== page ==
To say that I am consistently surprised and constantly in love with the output from Tyler Lyle would be an understatement.
There’s a couple things here: This fucking guy is young. By all accounts, it’s unlikely dudes his age are ever this talented. The kind of knowing so prevalent in Lyle’s songs usually comes with age and experience but there are things in the subtlety of every song and every album he releases that defy his years.
I do not and usually am not moved by a song of begets: My dad was born in ’58. His dad was born in ’29. His dad was born in 1895. But here I am, singing that line over and over with love and a feeling that it is my own story (though it is not — mine goes ’56, ’17’, 1883).
I do not and usually am not moved enough to leave the first song on an album on repeat with a total disregard what good might lie beyond it. After a full night of Saturday listening and a lazy Sunday morning of learning the words, only then was I able to move on from “Medusa”. And unsurprisingly, every new song is as good as the one I just fell in love with and had dubbed to good to beat.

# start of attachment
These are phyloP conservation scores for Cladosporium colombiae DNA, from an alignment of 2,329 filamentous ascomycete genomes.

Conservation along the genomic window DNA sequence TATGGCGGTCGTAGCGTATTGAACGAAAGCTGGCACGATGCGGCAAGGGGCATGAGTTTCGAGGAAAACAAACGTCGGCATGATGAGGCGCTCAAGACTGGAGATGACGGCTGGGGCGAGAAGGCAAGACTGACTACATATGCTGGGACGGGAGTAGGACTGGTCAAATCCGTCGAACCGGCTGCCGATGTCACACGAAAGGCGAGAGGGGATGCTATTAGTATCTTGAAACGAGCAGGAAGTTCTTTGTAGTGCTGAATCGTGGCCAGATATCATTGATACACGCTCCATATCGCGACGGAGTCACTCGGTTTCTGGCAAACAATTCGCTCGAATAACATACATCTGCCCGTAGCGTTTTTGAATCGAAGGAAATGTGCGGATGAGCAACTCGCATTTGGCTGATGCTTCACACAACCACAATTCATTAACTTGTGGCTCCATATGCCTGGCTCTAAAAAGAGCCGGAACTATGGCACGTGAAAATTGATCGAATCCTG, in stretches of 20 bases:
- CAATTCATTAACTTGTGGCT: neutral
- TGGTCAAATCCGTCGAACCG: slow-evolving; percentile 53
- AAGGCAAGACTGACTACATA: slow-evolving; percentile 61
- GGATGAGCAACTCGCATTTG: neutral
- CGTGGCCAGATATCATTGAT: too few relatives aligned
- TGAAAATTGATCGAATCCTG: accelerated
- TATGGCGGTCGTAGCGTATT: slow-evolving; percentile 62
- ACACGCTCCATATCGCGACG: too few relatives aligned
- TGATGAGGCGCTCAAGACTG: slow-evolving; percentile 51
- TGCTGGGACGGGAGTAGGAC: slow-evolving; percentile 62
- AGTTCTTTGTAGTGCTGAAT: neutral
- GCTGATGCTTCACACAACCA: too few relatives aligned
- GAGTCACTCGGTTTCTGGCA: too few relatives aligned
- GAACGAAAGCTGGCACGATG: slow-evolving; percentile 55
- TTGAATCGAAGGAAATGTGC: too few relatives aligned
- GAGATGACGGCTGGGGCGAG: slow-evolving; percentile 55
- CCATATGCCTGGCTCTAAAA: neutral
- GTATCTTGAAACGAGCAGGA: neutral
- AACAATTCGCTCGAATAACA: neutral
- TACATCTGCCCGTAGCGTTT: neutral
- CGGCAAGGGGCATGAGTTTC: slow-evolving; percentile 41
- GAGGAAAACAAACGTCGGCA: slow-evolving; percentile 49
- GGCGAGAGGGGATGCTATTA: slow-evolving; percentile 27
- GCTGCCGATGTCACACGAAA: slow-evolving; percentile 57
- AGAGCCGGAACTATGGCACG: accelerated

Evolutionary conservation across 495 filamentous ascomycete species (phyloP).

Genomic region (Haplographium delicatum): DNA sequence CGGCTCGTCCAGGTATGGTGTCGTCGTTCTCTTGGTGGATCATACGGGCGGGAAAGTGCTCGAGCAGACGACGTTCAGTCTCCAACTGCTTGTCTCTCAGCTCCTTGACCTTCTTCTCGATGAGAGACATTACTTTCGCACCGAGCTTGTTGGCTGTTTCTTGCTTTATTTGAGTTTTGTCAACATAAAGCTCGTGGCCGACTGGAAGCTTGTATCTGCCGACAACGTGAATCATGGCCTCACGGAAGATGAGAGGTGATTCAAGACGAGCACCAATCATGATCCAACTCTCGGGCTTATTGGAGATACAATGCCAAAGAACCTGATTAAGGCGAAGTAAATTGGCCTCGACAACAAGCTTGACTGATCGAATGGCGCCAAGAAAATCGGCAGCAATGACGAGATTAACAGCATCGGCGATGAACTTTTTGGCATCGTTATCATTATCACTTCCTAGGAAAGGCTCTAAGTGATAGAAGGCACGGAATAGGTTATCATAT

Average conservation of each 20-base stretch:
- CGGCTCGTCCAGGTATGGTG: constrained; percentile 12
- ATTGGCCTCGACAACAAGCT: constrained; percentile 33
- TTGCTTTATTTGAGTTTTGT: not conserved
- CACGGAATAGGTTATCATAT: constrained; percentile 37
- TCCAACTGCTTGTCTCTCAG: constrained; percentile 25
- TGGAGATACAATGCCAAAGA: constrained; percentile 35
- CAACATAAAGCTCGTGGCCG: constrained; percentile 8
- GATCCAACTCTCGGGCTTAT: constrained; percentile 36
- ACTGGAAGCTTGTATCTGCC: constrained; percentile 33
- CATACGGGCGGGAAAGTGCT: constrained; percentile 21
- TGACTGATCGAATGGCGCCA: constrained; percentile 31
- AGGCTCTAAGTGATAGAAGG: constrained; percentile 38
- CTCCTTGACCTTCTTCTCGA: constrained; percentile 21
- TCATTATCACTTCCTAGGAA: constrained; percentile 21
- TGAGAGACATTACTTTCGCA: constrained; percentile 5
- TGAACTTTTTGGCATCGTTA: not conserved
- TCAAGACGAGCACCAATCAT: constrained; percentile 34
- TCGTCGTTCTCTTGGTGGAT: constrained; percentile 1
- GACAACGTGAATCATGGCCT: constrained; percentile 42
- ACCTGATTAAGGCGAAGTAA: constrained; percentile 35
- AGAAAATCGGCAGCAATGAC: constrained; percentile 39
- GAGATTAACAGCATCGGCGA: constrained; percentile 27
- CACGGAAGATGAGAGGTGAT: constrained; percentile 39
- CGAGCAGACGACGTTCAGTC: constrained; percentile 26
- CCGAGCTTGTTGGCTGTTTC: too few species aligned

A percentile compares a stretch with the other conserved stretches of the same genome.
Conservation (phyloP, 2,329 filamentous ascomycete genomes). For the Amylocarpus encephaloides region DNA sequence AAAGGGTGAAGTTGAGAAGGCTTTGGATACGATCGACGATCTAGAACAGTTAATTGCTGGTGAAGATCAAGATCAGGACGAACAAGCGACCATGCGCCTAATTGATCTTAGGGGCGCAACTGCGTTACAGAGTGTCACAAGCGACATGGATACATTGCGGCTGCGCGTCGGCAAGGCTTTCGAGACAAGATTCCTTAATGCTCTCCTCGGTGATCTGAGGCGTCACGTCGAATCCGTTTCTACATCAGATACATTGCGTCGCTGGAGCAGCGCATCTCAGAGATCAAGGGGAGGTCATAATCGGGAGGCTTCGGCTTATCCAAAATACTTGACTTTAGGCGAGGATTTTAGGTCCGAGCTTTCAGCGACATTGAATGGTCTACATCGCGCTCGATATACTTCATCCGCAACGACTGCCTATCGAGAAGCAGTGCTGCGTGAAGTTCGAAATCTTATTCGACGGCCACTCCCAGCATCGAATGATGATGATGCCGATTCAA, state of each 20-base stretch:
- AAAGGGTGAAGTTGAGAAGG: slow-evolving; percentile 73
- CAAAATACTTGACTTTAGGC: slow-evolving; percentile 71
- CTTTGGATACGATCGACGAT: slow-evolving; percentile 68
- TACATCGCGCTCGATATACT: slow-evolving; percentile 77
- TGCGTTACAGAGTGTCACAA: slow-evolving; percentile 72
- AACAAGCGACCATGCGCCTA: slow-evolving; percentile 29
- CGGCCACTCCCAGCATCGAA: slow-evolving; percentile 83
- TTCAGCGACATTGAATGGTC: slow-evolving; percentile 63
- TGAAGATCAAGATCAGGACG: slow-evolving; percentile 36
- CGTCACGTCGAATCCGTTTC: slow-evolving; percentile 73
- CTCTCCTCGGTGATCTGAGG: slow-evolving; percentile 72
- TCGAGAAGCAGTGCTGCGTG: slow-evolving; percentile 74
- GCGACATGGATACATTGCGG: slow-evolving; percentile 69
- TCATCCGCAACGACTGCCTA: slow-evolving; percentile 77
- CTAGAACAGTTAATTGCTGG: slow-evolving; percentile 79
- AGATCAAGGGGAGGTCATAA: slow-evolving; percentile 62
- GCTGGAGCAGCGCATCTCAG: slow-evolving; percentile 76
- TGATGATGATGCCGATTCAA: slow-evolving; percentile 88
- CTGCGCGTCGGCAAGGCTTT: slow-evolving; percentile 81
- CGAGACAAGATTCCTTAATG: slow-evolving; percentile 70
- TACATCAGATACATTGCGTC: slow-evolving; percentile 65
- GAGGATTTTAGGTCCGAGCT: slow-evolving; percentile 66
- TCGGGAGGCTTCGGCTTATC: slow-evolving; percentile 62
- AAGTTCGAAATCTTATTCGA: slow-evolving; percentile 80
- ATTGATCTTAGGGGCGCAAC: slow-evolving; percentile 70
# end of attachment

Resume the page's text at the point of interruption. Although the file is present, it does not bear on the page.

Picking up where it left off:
In short, this guy. THIS FUCKING GUY. He is making music that every time sits me down in front of speakers and invades my soul so hard that I must tap out the rhythm on my chest to keep my heart still.
I make it a habit to not regurgitate here what an artist or PR label says about their own songs or records but in this instance, I cannot sum up the gist of Expatriates any better than Lyle himself does: This is for the last few dark cold days of winter when the books are heavier, the thoughts are stranger, and the light is more foreign.
[Just an odd side note: At 4:07, listen. A loaded gun and a pocket mirror. Lyle’s lyrical phrasing of the word “mirror” gets me every time. Anybody else would have sang that word higher and I never would have noticed it. This is the nuance I’m talking about. It doesn’t seem like much, it’s just a single word, but it is a single word in a fucking brilliant song that for some reason catches my attention. It’s just perfect. It’s fucking perfect, the way he uses it. I’m rambling. Shit.]